My mum, looking very hip then! And the photo below was taken with my dad years ago when he was diagnosed with Alzheimer’s. Read a bit more about his journey here.

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Strengthening Marriages and Families

Over the past few months, I’ve been thinking a lot about marriages, families and relationships. This is one topic that is close to my heart, and recently, Alex and I completed facilitating a 6 week course in our church on Strengthening your Marriage. It rejuvenated me, speaking to other couples and seeing how everyone had similar struggles in a way. One of the thoughts that I have been toying with is starting a video series related to these topics. Though we are primarily a photography and videography company, I feel as if my role could expand in its purpose… greater than what we are already doing in building a heritage of images for generations to come.

Despite talking about it with my team and of course my husband Alex, I struggle to actually get anything started. I guess because I worry a lot. Who would listen to me? Who am I, to speak authority in other people’s lives? What would the format look like? Can I actually finish something I start? (I have the tendency to start projects and end badly). But as the ideas begin to form in my head, I feel as if these questions shouldn’t matter. Let’s just start a discussion and get that going.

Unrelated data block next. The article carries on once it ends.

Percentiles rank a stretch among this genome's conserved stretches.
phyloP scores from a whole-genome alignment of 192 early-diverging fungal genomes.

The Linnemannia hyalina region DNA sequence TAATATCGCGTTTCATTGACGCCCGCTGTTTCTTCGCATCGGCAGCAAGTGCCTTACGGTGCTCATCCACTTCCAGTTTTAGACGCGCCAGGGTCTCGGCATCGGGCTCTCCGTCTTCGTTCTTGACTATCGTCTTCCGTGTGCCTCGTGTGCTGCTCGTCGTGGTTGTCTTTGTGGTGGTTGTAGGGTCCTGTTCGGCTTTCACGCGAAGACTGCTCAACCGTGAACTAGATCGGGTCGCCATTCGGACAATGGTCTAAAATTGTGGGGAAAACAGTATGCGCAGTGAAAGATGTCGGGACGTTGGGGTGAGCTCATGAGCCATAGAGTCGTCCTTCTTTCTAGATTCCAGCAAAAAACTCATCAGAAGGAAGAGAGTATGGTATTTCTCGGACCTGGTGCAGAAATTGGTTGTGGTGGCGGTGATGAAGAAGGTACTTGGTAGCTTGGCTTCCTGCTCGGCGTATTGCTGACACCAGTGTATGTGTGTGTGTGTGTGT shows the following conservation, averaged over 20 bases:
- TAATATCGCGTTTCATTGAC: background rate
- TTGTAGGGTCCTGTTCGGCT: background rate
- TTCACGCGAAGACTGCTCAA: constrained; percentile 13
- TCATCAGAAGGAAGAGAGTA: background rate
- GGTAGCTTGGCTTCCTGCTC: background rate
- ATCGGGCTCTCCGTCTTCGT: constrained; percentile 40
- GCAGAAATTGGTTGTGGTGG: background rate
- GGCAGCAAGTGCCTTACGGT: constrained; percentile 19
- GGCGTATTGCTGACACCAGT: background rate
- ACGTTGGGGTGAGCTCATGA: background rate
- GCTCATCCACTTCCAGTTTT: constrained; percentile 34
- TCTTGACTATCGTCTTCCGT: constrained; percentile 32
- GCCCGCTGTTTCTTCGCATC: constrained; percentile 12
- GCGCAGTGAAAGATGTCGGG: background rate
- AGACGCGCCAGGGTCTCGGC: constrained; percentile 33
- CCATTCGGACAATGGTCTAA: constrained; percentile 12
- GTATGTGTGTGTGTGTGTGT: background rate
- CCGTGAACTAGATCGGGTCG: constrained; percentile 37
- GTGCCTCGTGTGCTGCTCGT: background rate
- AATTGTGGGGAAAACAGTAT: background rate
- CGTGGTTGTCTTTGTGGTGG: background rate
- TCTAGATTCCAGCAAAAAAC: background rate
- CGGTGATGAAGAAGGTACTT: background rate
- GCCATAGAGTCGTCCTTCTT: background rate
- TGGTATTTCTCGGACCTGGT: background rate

It clicked in my head today as I write this that we are already playing a part in strengthening relationships. One example would be when we photograph families, I sometimes ask elderly parents who might be in their 60s to do things like hug or kiss each other. Sometimes I get the incredulous look, sometimes I get brushed off, and sometimes I get the reluctant obligatory response. It tickles me but it also made me realise… Not many older married couples are comfortable with physical intimacy. 

I am not just talking about open displays of affection, but just the simple act of touching each other by holding hands or hugging. One of the topics that came up during our marriage course was intimacy, and how easily communication breakdowns lead to empty emotional tanks for both parties. With the arrival of young children, sexual and physical intimacy also suffers. One of the questionnaires we had to answer to review the state of our marriage stated, “How often do you touch each other on a scale of 1-10?” When I was honest with myself, I realised that even the goodnight and morning kisses and hugs were replaced with grunts of acknowledgment of each other’s existence.